Liability in medical malpractice cases, as in other negligence cases, is established with evidence that a defendant breached the legal duty to exercise reasonable care to avoid foreseeable harms. Unlike other negligence cases, the defendant’s duty is established by a standard of care that must be proved with expert witnesses.
Proof of damages in a medical malpractice case, as in other negligence cases, may also require expert testimony. Medical testimony may be needed to establish the nature and extent of injuries caused by malpractice, the necessity of medical treatment to repair the harm caused by the malpractice, and the probable need for future treatment.
In addition, victims of medical malpractice must prove the reasonableness of medical expenses they incurred to treat the harm caused by medical malpractice. That proof often requires the testimony of an expert witness.
Example of Medical Expenses in a Medical Malpractice Case
Medical expenses associated with medical malpractice can be substantial. A 35-year-old woman in Texas was pregnant with her first child. She first saw a doctor in her ninth week of pregnancy. Her pregnancy was uneventful until a routine prenatal checkup in her 37th week revealed an elevated level of hemoglobin, a test result consistent with blood loss. That evening, she was admitted to a hospital with severe abdominal pain. An ultrasound revealed that her fetus had detached from the uterine wall.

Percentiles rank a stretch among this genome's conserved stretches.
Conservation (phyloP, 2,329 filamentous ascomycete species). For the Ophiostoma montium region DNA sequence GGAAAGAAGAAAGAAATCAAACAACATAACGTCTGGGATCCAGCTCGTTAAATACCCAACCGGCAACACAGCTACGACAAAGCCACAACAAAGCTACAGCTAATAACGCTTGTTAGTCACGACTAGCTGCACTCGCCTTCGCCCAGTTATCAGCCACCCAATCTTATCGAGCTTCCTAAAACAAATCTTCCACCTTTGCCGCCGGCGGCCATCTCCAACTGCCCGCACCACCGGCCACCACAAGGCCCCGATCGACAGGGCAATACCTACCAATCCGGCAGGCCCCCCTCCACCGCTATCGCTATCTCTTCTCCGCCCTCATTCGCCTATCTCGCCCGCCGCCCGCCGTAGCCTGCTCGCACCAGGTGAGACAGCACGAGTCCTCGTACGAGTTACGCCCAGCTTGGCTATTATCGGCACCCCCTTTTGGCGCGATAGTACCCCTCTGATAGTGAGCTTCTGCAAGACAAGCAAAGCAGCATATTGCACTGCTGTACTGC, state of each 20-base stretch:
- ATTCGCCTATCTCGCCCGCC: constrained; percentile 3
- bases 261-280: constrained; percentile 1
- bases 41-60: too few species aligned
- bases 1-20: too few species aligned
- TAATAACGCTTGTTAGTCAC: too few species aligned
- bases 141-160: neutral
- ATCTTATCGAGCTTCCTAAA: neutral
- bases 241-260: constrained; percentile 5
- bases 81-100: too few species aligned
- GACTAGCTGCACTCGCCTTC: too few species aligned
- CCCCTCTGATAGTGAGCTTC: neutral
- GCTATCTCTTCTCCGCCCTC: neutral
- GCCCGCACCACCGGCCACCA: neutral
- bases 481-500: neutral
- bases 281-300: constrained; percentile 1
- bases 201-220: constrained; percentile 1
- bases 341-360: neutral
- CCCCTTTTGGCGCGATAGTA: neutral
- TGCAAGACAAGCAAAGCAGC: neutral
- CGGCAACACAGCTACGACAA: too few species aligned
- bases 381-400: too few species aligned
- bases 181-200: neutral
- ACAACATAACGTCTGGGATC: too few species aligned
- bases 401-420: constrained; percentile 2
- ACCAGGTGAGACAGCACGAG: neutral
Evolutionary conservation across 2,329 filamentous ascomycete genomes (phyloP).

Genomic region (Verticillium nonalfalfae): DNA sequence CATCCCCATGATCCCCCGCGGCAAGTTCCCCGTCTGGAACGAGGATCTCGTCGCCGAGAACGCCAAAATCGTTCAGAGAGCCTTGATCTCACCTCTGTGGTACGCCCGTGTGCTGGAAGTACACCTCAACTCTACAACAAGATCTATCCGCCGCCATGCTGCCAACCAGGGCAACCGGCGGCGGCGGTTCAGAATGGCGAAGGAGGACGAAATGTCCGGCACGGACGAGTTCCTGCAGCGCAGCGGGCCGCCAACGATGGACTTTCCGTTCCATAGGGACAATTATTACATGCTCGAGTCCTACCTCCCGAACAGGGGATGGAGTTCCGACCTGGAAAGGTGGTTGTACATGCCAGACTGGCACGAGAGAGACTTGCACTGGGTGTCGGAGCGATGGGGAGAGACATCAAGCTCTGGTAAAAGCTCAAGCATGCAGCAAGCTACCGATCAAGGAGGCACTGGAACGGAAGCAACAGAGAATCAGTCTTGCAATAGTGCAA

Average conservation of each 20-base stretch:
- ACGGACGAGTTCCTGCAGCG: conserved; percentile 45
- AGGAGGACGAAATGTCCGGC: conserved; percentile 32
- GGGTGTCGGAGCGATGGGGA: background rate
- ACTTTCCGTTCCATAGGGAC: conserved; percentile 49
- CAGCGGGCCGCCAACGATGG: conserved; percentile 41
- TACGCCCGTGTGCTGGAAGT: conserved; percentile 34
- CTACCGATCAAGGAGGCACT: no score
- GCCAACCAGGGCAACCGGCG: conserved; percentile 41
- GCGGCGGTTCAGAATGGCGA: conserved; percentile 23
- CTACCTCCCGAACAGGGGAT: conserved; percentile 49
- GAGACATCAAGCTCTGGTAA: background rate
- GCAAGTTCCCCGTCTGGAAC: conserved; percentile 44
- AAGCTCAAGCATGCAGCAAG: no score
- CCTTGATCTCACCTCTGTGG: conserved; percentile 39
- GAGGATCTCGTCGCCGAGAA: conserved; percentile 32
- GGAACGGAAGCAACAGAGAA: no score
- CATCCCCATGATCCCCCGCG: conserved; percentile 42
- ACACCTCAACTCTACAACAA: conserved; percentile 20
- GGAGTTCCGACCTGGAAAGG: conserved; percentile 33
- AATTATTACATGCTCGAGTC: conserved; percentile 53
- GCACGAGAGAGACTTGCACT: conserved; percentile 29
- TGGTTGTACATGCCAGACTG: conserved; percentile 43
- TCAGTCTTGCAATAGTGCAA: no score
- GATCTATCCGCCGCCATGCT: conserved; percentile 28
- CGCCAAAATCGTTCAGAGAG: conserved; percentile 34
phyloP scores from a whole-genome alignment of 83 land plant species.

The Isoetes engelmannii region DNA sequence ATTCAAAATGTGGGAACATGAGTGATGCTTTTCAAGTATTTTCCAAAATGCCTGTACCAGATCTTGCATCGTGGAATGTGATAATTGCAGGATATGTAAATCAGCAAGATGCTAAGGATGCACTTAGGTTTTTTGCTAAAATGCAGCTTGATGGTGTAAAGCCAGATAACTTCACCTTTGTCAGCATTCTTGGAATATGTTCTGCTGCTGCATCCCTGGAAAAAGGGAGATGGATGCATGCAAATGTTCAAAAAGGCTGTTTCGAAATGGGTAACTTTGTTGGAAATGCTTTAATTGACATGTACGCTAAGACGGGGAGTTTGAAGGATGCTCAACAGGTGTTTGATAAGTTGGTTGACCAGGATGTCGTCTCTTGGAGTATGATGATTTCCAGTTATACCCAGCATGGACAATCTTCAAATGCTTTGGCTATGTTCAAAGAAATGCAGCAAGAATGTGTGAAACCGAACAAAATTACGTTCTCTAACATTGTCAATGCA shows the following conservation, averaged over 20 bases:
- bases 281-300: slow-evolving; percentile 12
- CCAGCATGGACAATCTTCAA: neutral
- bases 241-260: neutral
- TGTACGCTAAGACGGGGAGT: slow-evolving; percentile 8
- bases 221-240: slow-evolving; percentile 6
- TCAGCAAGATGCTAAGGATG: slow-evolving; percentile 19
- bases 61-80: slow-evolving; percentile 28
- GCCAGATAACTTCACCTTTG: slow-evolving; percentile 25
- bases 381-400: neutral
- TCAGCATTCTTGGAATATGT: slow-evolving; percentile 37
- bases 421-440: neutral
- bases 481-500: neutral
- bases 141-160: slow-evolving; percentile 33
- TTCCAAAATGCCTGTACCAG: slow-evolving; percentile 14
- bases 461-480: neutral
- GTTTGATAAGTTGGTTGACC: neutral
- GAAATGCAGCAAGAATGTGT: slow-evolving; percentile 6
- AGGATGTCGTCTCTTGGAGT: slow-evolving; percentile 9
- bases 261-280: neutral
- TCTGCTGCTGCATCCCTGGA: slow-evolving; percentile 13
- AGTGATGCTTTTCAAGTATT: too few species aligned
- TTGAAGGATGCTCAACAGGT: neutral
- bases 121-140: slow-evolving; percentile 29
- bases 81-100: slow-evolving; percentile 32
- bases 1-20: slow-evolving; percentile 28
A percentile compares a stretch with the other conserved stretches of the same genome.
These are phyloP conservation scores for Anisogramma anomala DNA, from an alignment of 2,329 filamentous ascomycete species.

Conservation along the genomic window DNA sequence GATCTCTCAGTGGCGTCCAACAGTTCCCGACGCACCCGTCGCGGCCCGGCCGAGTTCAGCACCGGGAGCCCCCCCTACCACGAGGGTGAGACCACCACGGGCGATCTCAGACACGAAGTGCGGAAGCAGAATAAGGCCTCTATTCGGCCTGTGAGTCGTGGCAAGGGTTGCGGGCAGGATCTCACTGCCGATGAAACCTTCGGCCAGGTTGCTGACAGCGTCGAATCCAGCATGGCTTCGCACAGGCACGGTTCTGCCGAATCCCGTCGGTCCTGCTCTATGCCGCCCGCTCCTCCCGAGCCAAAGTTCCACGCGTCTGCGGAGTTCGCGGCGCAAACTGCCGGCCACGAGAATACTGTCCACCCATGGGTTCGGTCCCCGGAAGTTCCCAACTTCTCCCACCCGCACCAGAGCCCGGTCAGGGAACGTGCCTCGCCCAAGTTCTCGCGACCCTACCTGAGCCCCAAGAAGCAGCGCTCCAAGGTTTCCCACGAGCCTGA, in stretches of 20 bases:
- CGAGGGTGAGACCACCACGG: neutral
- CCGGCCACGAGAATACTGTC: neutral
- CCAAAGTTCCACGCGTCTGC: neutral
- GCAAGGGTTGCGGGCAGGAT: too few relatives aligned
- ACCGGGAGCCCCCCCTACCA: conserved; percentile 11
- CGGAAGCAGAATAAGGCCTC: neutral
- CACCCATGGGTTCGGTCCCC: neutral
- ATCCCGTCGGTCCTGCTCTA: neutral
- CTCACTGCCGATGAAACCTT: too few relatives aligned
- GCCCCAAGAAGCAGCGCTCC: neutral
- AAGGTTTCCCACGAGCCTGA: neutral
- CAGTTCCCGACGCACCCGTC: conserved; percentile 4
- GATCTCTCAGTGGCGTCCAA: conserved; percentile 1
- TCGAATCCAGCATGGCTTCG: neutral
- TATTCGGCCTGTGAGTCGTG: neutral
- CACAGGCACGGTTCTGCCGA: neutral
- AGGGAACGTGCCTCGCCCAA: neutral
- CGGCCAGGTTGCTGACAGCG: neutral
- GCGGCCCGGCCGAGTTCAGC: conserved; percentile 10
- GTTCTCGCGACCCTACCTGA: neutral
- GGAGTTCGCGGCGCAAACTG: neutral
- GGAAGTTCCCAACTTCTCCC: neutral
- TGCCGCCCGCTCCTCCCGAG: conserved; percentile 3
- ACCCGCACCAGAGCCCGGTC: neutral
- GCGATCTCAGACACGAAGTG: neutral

Further tests revealed that the woman suffered from a blood clotting disorder. She was infused with blood products, including plasma, red blood cells, and platelets. After she delivered a stillborn baby, further tests revealed that her blood still was not clotting properly and that she was suffering from significant blood loss. She was transferred to ICU, where an EKG indicated that she had an elevated heart rate.
During her stay in the ICU, nurses noted a drop in blood pressure and abnormally low oxygen saturation. Tests revealed that her blood was not clotting at a normal rate and that her kidneys were not receiving adequate blood flow. Doctors concluded that the woman had developed uterine atony, a loss of muscle tone in the uterus that prevents it from contracting and clamping down, resulting in excessive blood loss. They performed a hysterectomy to remove the failing uterus and stop hemorrhaging. In the operating room, the woman’s heart stopped because of blood loss.
The woman survived the surgery but experienced post-surgical seizures. A neurologist determined that she suffered brain damage because of her brain had been deprived of oxygen when her heart stopped pumping and perhaps in the hours leading up to her heart failure. After months of rehabilitation, doctors agreed that she would remain in a persistent state of vegetation.
Reasonableness of Medical Bills
The woman’s husband sued various healthcare providers for malpractice. The jury returned a verdict of more than $10 million, including almost $704,000 for past medical expenses and more than $7.2 million for future medical expenses.